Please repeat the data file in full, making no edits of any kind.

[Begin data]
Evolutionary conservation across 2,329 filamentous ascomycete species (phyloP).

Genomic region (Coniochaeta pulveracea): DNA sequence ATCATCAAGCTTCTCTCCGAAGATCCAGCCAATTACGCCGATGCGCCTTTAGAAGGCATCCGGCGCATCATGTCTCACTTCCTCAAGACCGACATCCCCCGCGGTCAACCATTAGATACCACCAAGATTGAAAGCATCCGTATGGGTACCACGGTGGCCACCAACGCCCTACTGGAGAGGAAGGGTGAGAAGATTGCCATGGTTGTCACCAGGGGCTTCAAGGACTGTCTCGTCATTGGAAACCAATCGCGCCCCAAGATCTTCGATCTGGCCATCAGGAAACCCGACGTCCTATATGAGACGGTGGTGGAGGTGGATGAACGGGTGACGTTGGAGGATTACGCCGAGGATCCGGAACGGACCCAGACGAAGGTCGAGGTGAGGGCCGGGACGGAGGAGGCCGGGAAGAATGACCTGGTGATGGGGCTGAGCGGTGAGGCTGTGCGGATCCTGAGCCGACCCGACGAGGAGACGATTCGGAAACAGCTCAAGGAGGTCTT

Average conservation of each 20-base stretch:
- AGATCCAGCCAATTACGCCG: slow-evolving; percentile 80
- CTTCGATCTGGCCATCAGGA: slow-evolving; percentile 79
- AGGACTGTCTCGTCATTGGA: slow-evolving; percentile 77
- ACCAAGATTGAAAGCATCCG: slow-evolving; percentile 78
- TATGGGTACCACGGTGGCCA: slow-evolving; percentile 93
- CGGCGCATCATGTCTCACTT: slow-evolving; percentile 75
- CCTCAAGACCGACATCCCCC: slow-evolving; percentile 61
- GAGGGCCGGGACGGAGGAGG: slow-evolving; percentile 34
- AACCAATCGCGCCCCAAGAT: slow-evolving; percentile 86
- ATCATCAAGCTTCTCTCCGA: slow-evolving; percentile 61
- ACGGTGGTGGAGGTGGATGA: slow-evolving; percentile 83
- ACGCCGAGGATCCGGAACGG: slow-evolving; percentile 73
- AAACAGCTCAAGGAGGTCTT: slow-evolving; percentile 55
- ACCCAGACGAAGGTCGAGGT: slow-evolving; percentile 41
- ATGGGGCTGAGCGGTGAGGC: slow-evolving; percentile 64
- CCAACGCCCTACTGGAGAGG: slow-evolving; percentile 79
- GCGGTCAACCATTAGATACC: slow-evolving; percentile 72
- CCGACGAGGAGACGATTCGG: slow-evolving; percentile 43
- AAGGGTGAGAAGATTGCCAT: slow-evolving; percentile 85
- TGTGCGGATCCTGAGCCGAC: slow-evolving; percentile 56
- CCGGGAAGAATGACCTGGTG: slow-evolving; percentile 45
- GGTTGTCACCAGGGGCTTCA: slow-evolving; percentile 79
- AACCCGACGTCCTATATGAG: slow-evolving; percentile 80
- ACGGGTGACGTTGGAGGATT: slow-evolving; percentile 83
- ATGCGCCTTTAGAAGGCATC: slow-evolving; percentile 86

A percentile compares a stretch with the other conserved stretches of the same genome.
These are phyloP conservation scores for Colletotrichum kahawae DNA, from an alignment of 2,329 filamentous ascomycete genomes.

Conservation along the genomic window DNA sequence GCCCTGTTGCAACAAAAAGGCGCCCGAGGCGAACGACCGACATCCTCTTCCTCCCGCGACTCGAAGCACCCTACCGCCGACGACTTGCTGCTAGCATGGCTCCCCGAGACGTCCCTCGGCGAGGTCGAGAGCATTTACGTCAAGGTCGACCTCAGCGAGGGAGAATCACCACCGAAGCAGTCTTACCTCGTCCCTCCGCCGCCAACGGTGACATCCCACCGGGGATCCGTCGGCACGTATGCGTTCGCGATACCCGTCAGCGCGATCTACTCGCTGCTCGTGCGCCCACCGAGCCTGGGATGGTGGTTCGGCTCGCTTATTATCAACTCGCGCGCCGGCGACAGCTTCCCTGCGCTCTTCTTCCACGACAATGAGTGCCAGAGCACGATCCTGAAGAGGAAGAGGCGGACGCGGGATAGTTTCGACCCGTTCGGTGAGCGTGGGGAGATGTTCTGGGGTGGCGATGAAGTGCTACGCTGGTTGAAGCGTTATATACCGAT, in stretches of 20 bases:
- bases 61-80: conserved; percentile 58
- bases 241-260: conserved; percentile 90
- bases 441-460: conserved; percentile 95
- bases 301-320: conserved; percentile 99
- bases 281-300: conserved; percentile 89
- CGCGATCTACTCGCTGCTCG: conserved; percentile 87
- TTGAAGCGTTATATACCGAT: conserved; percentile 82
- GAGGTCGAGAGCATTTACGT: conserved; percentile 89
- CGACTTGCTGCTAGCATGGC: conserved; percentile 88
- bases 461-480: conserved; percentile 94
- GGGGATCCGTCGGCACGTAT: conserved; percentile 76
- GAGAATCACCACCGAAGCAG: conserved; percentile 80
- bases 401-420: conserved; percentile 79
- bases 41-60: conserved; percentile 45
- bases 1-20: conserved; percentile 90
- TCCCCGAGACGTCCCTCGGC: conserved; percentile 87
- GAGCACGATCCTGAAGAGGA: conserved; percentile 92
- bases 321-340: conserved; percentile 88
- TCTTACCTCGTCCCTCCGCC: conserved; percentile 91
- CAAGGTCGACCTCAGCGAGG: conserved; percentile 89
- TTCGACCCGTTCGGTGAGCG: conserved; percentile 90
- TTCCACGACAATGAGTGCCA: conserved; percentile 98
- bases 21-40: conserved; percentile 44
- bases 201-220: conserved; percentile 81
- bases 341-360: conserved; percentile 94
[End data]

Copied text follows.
Evolutionary conservation across 2,329 filamentous ascomycete species (phyloP).

Genomic region (Coniochaeta pulveracea): DNA sequence ATCATCAAGCTTCTCTCCGAAGATCCAGCCAATTACGCCGATGCGCCTTTAGAAGGCATCCGGCGCATCATGTCTCACTTCCTCAAGACCGACATCCCCCGCGGTCAACCATTAGATACCACCAAGATTGAAAGCATCCGTATGGGTACCACGGTGGCCACCAACGCCCTACTGGAGAGGAAGGGTGAGAAGATTGCCATGGTTGTCACCAGGGGCTTCAAGGACTGTCTCGTCATTGGAAACCAATCGCGCCCCAAGATCTTCGATCTGGCCATCAGGAAACCCGACGTCCTATATGAGACGGTGGTGGAGGTGGATGAACGGGTGACGTTGGAGGATTACGCCGAGGATCCGGAACGGACCCAGACGAAGGTCGAGGTGAGGGCCGGGACGGAGGAGGCCGGGAAGAATGACCTGGTGATGGGGCTGAGCGGTGAGGCTGTGCGGATCCTGAGCCGACCCGACGAGGAGACGATTCGGAAACAGCTCAAGGAGGTCTT

Average conservation of each 20-base stretch:
- AGATCCAGCCAATTACGCCG: slow-evolving; percentile 80
- CTTCGATCTGGCCATCAGGA: slow-evolving; percentile 79
- AGGACTGTCTCGTCATTGGA: slow-evolving; percentile 77
- ACCAAGATTGAAAGCATCCG: slow-evolving; percentile 78
- TATGGGTACCACGGTGGCCA: slow-evolving; percentile 93
- CGGCGCATCATGTCTCACTT: slow-evolving; percentile 75
- CCTCAAGACCGACATCCCCC: slow-evolving; percentile 61
- GAGGGCCGGGACGGAGGAGG: slow-evolving; percentile 34
- AACCAATCGCGCCCCAAGAT: slow-evolving; percentile 86
- ATCATCAAGCTTCTCTCCGA: slow-evolving; percentile 61
- ACGGTGGTGGAGGTGGATGA: slow-evolving; percentile 83
- ACGCCGAGGATCCGGAACGG: slow-evolving; percentile 73
- AAACAGCTCAAGGAGGTCTT: slow-evolving; percentile 55
- ACCCAGACGAAGGTCGAGGT: slow-evolving; percentile 41
- ATGGGGCTGAGCGGTGAGGC: slow-evolving; percentile 64
- CCAACGCCCTACTGGAGAGG: slow-evolving; percentile 79
- GCGGTCAACCATTAGATACC: slow-evolving; percentile 72
- CCGACGAGGAGACGATTCGG: slow-evolving; percentile 43
- AAGGGTGAGAAGATTGCCAT: slow-evolving; percentile 85
- TGTGCGGATCCTGAGCCGAC: slow-evolving; percentile 56
- CCGGGAAGAATGACCTGGTG: slow-evolving; percentile 45
- GGTTGTCACCAGGGGCTTCA: slow-evolving; percentile 79
- AACCCGACGTCCTATATGAG: slow-evolving; percentile 80
- ACGGGTGACGTTGGAGGATT: slow-evolving; percentile 83
- ATGCGCCTTTAGAAGGCATC: slow-evolving; percentile 86

A percentile compares a stretch with the other conserved stretches of the same genome.
These are phyloP conservation scores for Colletotrichum kahawae DNA, from an alignment of 2,329 filamentous ascomycete genomes.

Conservation along the genomic window DNA sequence GCCCTGTTGCAACAAAAAGGCGCCCGAGGCGAACGACCGACATCCTCTTCCTCCCGCGACTCGAAGCACCCTACCGCCGACGACTTGCTGCTAGCATGGCTCCCCGAGACGTCCCTCGGCGAGGTCGAGAGCATTTACGTCAAGGTCGACCTCAGCGAGGGAGAATCACCACCGAAGCAGTCTTACCTCGTCCCTCCGCCGCCAACGGTGACATCCCACCGGGGATCCGTCGGCACGTATGCGTTCGCGATACCCGTCAGCGCGATCTACTCGCTGCTCGTGCGCCCACCGAGCCTGGGATGGTGGTTCGGCTCGCTTATTATCAACTCGCGCGCCGGCGACAGCTTCCCTGCGCTCTTCTTCCACGACAATGAGTGCCAGAGCACGATCCTGAAGAGGAAGAGGCGGACGCGGGATAGTTTCGACCCGTTCGGTGAGCGTGGGGAGATGTTCTGGGGTGGCGATGAAGTGCTACGCTGGTTGAAGCGTTATATACCGAT, in stretches of 20 bases:
- bases 61-80: conserved; percentile 58
- bases 241-260: conserved; percentile 90
- bases 441-460: conserved; percentile 95
- bases 301-320: conserved; percentile 99
- bases 281-300: conserved; percentile 89
- CGCGATCTACTCGCTGCTCG: conserved; percentile 87
- TTGAAGCGTTATATACCGAT: conserved; percentile 82
- GAGGTCGAGAGCATTTACGT: conserved; percentile 89
- CGACTTGCTGCTAGCATGGC: conserved; percentile 88
- bases 461-480: conserved; percentile 94
- GGGGATCCGTCGGCACGTAT: conserved; percentile 76
- GAGAATCACCACCGAAGCAG: conserved; percentile 80
- bases 401-420: conserved; percentile 79
- bases 41-60: conserved; percentile 45
- bases 1-20: conserved; percentile 90
- TCCCCGAGACGTCCCTCGGC: conserved; percentile 87
- GAGCACGATCCTGAAGAGGA: conserved; percentile 92
- bases 321-340: conserved; percentile 88
- TCTTACCTCGTCCCTCCGCC: conserved; percentile 91
- CAAGGTCGACCTCAGCGAGG: conserved; percentile 89
- TTCGACCCGTTCGGTGAGCG: conserved; percentile 90
- TTCCACGACAATGAGTGCCA: conserved; percentile 98
- bases 21-40: conserved; percentile 44
- bases 201-220: conserved; percentile 81
- bases 341-360: conserved; percentile 94